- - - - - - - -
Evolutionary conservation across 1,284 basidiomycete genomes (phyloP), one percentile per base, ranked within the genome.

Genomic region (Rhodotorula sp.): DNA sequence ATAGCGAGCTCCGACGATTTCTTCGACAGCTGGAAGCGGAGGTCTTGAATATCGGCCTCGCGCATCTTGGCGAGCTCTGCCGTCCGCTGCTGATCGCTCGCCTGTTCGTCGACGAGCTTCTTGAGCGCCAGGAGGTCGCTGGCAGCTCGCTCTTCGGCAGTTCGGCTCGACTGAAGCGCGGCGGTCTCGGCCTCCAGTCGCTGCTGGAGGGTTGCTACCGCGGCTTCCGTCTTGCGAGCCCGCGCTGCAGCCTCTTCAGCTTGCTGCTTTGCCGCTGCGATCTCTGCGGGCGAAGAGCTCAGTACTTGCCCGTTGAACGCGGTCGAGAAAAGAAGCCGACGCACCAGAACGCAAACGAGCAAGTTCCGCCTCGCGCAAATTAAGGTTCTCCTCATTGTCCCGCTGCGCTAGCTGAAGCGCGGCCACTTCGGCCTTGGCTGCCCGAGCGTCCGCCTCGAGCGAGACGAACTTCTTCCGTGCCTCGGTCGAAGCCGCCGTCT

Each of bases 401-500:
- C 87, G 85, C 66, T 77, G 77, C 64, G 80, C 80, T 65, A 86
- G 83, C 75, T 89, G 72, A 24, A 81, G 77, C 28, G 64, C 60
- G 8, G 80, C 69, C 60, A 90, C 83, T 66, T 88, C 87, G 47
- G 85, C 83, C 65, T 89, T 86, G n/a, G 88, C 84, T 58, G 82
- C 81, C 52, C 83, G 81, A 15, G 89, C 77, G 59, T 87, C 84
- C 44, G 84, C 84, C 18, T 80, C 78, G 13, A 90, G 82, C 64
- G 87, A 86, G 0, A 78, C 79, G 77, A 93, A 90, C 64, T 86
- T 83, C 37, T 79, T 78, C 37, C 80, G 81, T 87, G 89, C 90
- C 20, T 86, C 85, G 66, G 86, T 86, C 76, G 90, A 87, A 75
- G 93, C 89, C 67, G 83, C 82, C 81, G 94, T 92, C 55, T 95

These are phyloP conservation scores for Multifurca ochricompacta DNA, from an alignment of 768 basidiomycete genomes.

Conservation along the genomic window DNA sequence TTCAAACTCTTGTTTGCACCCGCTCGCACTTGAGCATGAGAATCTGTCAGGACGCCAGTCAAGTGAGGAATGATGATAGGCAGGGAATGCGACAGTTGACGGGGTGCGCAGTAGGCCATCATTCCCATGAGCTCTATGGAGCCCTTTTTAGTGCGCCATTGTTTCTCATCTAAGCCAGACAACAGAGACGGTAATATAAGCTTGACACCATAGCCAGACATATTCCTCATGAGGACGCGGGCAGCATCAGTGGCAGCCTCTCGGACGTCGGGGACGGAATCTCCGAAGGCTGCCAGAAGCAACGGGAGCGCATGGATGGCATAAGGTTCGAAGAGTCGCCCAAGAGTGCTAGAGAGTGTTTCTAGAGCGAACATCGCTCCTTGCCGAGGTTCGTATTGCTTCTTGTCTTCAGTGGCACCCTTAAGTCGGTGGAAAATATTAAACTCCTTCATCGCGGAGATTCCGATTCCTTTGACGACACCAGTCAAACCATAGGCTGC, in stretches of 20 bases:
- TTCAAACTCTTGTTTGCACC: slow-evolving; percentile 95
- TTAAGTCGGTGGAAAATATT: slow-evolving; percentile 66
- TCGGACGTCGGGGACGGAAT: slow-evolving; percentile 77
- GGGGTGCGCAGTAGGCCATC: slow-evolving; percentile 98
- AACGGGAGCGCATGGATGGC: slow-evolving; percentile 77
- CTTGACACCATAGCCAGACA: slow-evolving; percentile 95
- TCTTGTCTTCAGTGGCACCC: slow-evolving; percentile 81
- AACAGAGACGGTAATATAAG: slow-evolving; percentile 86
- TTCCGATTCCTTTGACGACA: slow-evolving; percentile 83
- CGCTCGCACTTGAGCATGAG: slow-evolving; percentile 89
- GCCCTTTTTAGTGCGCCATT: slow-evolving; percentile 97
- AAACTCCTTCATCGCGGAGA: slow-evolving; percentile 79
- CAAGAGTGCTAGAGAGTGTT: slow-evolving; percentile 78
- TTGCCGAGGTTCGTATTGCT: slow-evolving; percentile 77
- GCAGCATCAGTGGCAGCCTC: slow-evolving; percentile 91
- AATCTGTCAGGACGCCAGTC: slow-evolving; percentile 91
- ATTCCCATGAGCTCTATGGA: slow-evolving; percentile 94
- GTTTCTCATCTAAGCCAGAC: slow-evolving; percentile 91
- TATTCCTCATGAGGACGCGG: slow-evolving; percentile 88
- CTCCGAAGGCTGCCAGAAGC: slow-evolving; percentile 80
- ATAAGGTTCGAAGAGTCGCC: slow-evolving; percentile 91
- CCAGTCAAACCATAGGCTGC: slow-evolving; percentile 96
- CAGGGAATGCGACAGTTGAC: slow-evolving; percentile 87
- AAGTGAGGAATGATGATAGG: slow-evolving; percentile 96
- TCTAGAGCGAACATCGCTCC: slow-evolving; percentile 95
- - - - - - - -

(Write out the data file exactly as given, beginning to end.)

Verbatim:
Evolutionary conservation across 1,284 basidiomycete genomes (phyloP), one percentile per base, ranked within the genome.

Genomic region (Rhodotorula sp.): DNA sequence ATAGCGAGCTCCGACGATTTCTTCGACAGCTGGAAGCGGAGGTCTTGAATATCGGCCTCGCGCATCTTGGCGAGCTCTGCCGTCCGCTGCTGATCGCTCGCCTGTTCGTCGACGAGCTTCTTGAGCGCCAGGAGGTCGCTGGCAGCTCGCTCTTCGGCAGTTCGGCTCGACTGAAGCGCGGCGGTCTCGGCCTCCAGTCGCTGCTGGAGGGTTGCTACCGCGGCTTCCGTCTTGCGAGCCCGCGCTGCAGCCTCTTCAGCTTGCTGCTTTGCCGCTGCGATCTCTGCGGGCGAAGAGCTCAGTACTTGCCCGTTGAACGCGGTCGAGAAAAGAAGCCGACGCACCAGAACGCAAACGAGCAAGTTCCGCCTCGCGCAAATTAAGGTTCTCCTCATTGTCCCGCTGCGCTAGCTGAAGCGCGGCCACTTCGGCCTTGGCTGCCCGAGCGTCCGCCTCGAGCGAGACGAACTTCTTCCGTGCCTCGGTCGAAGCCGCCGTCT

Each of bases 401-500:
- C 87, G 85, C 66, T 77, G 77, C 64, G 80, C 80, T 65, A 86
- G 83, C 75, T 89, G 72, A 24, A 81, G 77, C 28, G 64, C 60
- G 8, G 80, C 69, C 60, A 90, C 83, T 66, T 88, C 87, G 47
- G 85, C 83, C 65, T 89, T 86, G n/a, G 88, C 84, T 58, G 82
- C 81, C 52, C 83, G 81, A 15, G 89, C 77, G 59, T 87, C 84
- C 44, G 84, C 84, C 18, T 80, C 78, G 13, A 90, G 82, C 64
- G 87, A 86, G 0, A 78, C 79, G 77, A 93, A 90, C 64, T 86
- T 83, C 37, T 79, T 78, C 37, C 80, G 81, T 87, G 89, C 90
- C 20, T 86, C 85, G 66, G 86, T 86, C 76, G 90, A 87, A 75
- G 93, C 89, C 67, G 83, C 82, C 81, G 94, T 92, C 55, T 95

These are phyloP conservation scores for Multifurca ochricompacta DNA, from an alignment of 768 basidiomycete genomes.

Conservation along the genomic window DNA sequence TTCAAACTCTTGTTTGCACCCGCTCGCACTTGAGCATGAGAATCTGTCAGGACGCCAGTCAAGTGAGGAATGATGATAGGCAGGGAATGCGACAGTTGACGGGGTGCGCAGTAGGCCATCATTCCCATGAGCTCTATGGAGCCCTTTTTAGTGCGCCATTGTTTCTCATCTAAGCCAGACAACAGAGACGGTAATATAAGCTTGACACCATAGCCAGACATATTCCTCATGAGGACGCGGGCAGCATCAGTGGCAGCCTCTCGGACGTCGGGGACGGAATCTCCGAAGGCTGCCAGAAGCAACGGGAGCGCATGGATGGCATAAGGTTCGAAGAGTCGCCCAAGAGTGCTAGAGAGTGTTTCTAGAGCGAACATCGCTCCTTGCCGAGGTTCGTATTGCTTCTTGTCTTCAGTGGCACCCTTAAGTCGGTGGAAAATATTAAACTCCTTCATCGCGGAGATTCCGATTCCTTTGACGACACCAGTCAAACCATAGGCTGC, in stretches of 20 bases:
- TTCAAACTCTTGTTTGCACC: slow-evolving; percentile 95
- TTAAGTCGGTGGAAAATATT: slow-evolving; percentile 66
- TCGGACGTCGGGGACGGAAT: slow-evolving; percentile 77
- GGGGTGCGCAGTAGGCCATC: slow-evolving; percentile 98
- AACGGGAGCGCATGGATGGC: slow-evolving; percentile 77
- CTTGACACCATAGCCAGACA: slow-evolving; percentile 95
- TCTTGTCTTCAGTGGCACCC: slow-evolving; percentile 81
- AACAGAGACGGTAATATAAG: slow-evolving; percentile 86
- TTCCGATTCCTTTGACGACA: slow-evolving; percentile 83
- CGCTCGCACTTGAGCATGAG: slow-evolving; percentile 89
- GCCCTTTTTAGTGCGCCATT: slow-evolving; percentile 97
- AAACTCCTTCATCGCGGAGA: slow-evolving; percentile 79
- CAAGAGTGCTAGAGAGTGTT: slow-evolving; percentile 78
- TTGCCGAGGTTCGTATTGCT: slow-evolving; percentile 77
- GCAGCATCAGTGGCAGCCTC: slow-evolving; percentile 91
- AATCTGTCAGGACGCCAGTC: slow-evolving; percentile 91
- ATTCCCATGAGCTCTATGGA: slow-evolving; percentile 94
- GTTTCTCATCTAAGCCAGAC: slow-evolving; percentile 91
- TATTCCTCATGAGGACGCGG: slow-evolving; percentile 88
- CTCCGAAGGCTGCCAGAAGC: slow-evolving; percentile 80
- ATAAGGTTCGAAGAGTCGCC: slow-evolving; percentile 91
- CCAGTCAAACCATAGGCTGC: slow-evolving; percentile 96
- CAGGGAATGCGACAGTTGAC: slow-evolving; percentile 87
- AAGTGAGGAATGATGATAGG: slow-evolving; percentile 96
- TCTAGAGCGAACATCGCTCC: slow-evolving; percentile 95